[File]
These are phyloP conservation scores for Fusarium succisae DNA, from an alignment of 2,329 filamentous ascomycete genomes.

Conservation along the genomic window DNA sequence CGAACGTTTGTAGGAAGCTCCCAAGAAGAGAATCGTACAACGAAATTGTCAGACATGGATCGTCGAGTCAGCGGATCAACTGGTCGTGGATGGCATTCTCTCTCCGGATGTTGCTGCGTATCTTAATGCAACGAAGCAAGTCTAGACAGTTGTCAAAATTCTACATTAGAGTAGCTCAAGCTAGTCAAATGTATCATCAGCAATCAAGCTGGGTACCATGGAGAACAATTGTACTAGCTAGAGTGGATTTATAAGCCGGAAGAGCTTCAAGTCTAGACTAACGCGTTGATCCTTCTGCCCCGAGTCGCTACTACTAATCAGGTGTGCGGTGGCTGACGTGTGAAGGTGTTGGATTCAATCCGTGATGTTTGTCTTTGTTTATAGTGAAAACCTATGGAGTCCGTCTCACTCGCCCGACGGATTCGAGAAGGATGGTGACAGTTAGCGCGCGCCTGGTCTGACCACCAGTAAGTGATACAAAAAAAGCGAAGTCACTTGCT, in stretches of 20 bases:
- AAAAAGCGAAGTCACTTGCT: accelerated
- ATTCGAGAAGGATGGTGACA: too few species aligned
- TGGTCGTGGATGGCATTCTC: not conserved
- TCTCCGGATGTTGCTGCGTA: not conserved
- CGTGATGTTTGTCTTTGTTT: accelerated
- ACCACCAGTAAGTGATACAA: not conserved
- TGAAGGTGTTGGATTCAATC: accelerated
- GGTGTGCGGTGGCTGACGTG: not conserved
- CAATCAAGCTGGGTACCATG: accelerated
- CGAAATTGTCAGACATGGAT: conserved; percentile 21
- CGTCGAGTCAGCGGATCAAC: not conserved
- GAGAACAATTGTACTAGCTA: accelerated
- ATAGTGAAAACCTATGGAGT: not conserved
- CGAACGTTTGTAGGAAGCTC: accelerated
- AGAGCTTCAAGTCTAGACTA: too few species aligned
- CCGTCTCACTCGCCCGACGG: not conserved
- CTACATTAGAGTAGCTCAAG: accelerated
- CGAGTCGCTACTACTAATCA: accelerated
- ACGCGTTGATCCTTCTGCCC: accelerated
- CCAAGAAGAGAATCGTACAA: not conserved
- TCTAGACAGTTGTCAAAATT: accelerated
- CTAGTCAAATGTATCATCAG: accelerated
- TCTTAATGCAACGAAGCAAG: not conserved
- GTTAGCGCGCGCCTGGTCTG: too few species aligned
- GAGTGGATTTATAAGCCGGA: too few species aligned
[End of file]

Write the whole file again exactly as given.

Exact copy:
These are phyloP conservation scores for Fusarium succisae DNA, from an alignment of 2,329 filamentous ascomycete genomes.

Conservation along the genomic window DNA sequence CGAACGTTTGTAGGAAGCTCCCAAGAAGAGAATCGTACAACGAAATTGTCAGACATGGATCGTCGAGTCAGCGGATCAACTGGTCGTGGATGGCATTCTCTCTCCGGATGTTGCTGCGTATCTTAATGCAACGAAGCAAGTCTAGACAGTTGTCAAAATTCTACATTAGAGTAGCTCAAGCTAGTCAAATGTATCATCAGCAATCAAGCTGGGTACCATGGAGAACAATTGTACTAGCTAGAGTGGATTTATAAGCCGGAAGAGCTTCAAGTCTAGACTAACGCGTTGATCCTTCTGCCCCGAGTCGCTACTACTAATCAGGTGTGCGGTGGCTGACGTGTGAAGGTGTTGGATTCAATCCGTGATGTTTGTCTTTGTTTATAGTGAAAACCTATGGAGTCCGTCTCACTCGCCCGACGGATTCGAGAAGGATGGTGACAGTTAGCGCGCGCCTGGTCTGACCACCAGTAAGTGATACAAAAAAAGCGAAGTCACTTGCT, in stretches of 20 bases:
- AAAAAGCGAAGTCACTTGCT: accelerated
- ATTCGAGAAGGATGGTGACA: too few species aligned
- TGGTCGTGGATGGCATTCTC: not conserved
- TCTCCGGATGTTGCTGCGTA: not conserved
- CGTGATGTTTGTCTTTGTTT: accelerated
- ACCACCAGTAAGTGATACAA: not conserved
- TGAAGGTGTTGGATTCAATC: accelerated
- GGTGTGCGGTGGCTGACGTG: not conserved
- CAATCAAGCTGGGTACCATG: accelerated
- CGAAATTGTCAGACATGGAT: conserved; percentile 21
- CGTCGAGTCAGCGGATCAAC: not conserved
- GAGAACAATTGTACTAGCTA: accelerated
- ATAGTGAAAACCTATGGAGT: not conserved
- CGAACGTTTGTAGGAAGCTC: accelerated
- AGAGCTTCAAGTCTAGACTA: too few species aligned
- CCGTCTCACTCGCCCGACGG: not conserved
- CTACATTAGAGTAGCTCAAG: accelerated
- CGAGTCGCTACTACTAATCA: accelerated
- ACGCGTTGATCCTTCTGCCC: accelerated
- CCAAGAAGAGAATCGTACAA: not conserved
- TCTAGACAGTTGTCAAAATT: accelerated
- CTAGTCAAATGTATCATCAG: accelerated
- TCTTAATGCAACGAAGCAAG: not conserved
- GTTAGCGCGCGCCTGGTCTG: too few species aligned
- GAGTGGATTTATAAGCCGGA: too few species aligned